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Year : 2022  |  Volume : 4  |  Issue : 1  |  Page : 7

Paraneoplastic optic neuropathy with simultaneous retinal and choroidal metastasis in metastatic lung carcinoma: A rare entity

Department of Ophthalmology, Hospital Sultanah Aminah, Johor Bahru, Malaysia

Date of Submission05-Jun-2021
Date of Decision03-Jul-2021
Date of Acceptance03-Jan-2022
Date of Web Publication09-Feb-2022

Correspondence Address:
Dr. Cheau Wei Chin
Department of Ophthalmology, Hospital Sultanah Aminah, Jalan Mahmoodiah, 80100 Johor Bahru, Johor
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Source of Support: None, Conflict of Interest: None

DOI: 10.4103/pajo.pajo_97_21

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Paraneoplastic optic neuropathy (PON) is a rare phenomenon that is associated with lung carcinoma. In addition, retinal metastasis is extremely rare, accounting for <1% of intraocular metastasis. We hereby report a rare case of synchronous metastases from lung carcinoma to the choroid of the right eye and the retina of the left eye complicated with presumed PON. The presence of intraocular mass and optic disc swelling should prompt investigations for systemic malignancies.

Keywords: Choroidal metastasis, lung carcinoma, paraneoplastic optic neuropathy, retinal metastasis

How to cite this article:
Chin CW, Ling KP, Vendargon FM. Paraneoplastic optic neuropathy with simultaneous retinal and choroidal metastasis in metastatic lung carcinoma: A rare entity. Pan Am J Ophthalmol 2022;4:7

How to cite this URL:
Chin CW, Ling KP, Vendargon FM. Paraneoplastic optic neuropathy with simultaneous retinal and choroidal metastasis in metastatic lung carcinoma: A rare entity. Pan Am J Ophthalmol [serial online] 2022 [cited 2023 Sep 29];4:7. Available from: https://www.thepajo.org/text.asp?2022/4/1/7/337480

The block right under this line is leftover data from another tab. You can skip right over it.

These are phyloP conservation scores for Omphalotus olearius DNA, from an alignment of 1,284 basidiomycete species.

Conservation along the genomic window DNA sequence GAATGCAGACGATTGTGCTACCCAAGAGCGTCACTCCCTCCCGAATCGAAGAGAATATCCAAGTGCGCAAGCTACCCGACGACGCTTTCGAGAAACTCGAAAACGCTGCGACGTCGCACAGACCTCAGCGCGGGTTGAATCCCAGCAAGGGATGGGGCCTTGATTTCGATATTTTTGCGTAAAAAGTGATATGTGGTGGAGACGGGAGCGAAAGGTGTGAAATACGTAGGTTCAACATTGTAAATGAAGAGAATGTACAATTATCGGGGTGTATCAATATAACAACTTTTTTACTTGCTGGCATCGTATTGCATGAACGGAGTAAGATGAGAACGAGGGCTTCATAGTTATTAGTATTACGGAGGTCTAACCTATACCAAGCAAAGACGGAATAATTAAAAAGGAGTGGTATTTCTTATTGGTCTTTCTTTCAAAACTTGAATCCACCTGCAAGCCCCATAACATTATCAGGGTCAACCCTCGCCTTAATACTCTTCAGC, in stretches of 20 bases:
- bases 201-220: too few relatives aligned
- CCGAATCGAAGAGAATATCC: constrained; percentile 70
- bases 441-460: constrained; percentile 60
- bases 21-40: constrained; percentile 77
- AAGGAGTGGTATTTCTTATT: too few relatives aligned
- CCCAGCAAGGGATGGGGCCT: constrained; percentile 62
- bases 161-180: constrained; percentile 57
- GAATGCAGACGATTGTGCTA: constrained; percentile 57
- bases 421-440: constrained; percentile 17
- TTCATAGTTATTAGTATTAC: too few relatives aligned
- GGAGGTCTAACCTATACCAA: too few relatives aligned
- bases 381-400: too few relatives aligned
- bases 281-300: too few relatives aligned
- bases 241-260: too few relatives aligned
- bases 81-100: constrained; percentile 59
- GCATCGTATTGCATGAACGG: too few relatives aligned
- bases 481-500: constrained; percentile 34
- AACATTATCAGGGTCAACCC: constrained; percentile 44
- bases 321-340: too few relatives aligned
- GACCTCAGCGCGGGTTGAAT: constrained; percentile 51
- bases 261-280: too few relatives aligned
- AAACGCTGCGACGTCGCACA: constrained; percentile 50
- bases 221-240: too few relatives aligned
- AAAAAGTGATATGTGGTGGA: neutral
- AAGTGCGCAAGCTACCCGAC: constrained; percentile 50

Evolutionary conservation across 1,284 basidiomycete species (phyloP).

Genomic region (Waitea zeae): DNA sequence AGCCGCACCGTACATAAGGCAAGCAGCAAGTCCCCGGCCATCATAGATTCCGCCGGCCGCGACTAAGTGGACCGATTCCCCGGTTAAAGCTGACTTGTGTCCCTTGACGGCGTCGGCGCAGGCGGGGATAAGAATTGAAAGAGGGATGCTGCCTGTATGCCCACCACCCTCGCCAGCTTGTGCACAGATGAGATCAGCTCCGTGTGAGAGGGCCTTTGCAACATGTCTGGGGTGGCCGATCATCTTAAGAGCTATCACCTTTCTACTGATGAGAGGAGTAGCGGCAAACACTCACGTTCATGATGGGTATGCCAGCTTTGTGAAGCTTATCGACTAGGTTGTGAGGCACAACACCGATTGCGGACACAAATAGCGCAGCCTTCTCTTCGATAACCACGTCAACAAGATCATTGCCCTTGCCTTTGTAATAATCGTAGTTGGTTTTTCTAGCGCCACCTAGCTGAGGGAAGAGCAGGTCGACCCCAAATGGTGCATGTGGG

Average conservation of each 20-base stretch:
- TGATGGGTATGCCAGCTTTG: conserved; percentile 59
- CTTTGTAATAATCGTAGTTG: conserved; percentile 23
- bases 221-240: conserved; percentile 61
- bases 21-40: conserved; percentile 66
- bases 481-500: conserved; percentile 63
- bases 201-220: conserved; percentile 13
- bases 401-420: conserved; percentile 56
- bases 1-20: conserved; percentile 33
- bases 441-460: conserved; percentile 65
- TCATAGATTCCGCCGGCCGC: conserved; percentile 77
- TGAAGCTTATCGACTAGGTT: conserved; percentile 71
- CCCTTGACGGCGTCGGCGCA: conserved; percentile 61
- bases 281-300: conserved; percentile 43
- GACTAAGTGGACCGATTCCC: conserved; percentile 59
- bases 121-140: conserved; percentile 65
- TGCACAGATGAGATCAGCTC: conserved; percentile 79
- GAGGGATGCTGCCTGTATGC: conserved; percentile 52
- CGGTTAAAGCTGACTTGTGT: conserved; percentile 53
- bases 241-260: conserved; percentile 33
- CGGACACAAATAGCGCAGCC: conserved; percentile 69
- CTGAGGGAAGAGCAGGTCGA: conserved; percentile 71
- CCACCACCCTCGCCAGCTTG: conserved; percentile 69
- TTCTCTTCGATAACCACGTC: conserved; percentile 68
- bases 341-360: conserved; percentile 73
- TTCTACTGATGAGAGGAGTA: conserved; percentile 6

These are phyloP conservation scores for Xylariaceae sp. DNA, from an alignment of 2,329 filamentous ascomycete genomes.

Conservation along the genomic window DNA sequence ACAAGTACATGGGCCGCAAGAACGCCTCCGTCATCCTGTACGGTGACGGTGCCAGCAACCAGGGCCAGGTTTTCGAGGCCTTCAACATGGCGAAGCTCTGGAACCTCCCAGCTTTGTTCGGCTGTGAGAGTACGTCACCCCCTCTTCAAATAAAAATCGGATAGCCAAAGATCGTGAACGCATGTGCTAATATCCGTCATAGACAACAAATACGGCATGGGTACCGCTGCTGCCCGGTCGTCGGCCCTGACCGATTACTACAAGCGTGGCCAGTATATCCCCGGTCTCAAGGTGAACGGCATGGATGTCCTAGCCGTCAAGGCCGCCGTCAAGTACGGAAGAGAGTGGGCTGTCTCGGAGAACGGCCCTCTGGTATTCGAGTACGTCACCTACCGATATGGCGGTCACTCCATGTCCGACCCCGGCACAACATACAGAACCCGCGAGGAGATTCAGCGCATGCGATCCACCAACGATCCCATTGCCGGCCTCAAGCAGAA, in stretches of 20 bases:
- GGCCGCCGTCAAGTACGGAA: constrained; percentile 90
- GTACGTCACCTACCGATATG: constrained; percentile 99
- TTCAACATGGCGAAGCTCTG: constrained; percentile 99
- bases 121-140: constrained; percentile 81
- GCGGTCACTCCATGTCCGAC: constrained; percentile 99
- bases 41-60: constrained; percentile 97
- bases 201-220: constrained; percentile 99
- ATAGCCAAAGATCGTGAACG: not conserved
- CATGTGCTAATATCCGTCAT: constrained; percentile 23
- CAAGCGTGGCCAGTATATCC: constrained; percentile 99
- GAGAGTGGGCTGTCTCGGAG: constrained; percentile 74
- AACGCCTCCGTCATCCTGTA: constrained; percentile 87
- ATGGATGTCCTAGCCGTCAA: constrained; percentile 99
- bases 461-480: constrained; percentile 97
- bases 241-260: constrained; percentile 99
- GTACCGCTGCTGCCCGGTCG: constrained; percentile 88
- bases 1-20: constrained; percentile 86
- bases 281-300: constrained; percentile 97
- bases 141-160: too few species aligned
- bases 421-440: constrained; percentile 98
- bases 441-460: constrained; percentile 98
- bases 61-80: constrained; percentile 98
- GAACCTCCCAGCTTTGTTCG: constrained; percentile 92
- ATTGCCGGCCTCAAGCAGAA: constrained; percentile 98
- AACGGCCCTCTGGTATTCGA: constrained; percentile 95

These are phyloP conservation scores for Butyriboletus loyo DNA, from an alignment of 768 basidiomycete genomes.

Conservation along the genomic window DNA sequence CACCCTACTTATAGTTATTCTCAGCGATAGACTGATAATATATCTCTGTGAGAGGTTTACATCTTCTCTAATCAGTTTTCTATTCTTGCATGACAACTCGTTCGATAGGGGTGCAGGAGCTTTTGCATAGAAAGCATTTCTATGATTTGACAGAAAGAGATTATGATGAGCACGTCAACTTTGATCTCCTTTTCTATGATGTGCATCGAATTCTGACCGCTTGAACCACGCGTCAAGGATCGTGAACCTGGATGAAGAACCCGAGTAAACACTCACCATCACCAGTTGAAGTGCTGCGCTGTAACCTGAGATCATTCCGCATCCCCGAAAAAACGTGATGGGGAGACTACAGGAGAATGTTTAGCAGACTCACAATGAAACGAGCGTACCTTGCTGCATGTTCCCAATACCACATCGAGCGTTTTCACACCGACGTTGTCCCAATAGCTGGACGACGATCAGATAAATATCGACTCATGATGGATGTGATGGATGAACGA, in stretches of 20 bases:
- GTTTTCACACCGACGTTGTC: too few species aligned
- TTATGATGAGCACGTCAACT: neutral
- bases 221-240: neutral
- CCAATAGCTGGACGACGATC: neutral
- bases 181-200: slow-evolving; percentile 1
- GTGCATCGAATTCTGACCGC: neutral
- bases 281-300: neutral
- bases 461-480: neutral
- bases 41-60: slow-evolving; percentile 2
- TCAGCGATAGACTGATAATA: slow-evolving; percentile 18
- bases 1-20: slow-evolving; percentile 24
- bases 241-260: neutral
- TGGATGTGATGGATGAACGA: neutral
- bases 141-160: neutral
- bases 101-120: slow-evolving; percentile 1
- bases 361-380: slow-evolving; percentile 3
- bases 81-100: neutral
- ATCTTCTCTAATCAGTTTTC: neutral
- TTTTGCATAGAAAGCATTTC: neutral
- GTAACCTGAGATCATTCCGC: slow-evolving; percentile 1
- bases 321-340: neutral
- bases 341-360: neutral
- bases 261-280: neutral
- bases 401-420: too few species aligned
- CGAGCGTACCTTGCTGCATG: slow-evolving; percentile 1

Introduction Top

Paraneoplastic syndromes affect less than 10% of patients with malignancies, with less than 0.1% involving the visual system. Paraneoplastic neurological syndrome (PNS) rarely manifests as paraneoplastic optic neuropathy (PON), which is usually activated by the autoantibodies produced in patients with malignancies, commonly associated with lung carcinoma.[1]

Furthermore, intraocular metastasis is often associated with advanced malignancies and is suggestive of poor survival prognosis. The most common site of primary malignancy of intraocular metastases is breast, followed by lung and gastrointestinal tract.[2] The most common site of intraocular metastasis remains to be the choroid (88%), owing to its intense vascular supply.[2] On the other hand, retinal metastasis is extremely rare, accounting for less than 1% of all intraocular metastasis. Therefore, retinal metastasis may pose a diagnostic challenge as only limited reports are available in the literature.[3]

We hereby report an exceptionally rare coexistence of PON and simultaneous choroidal and retinal metastasis in a patient with metastatic lung carcinoma.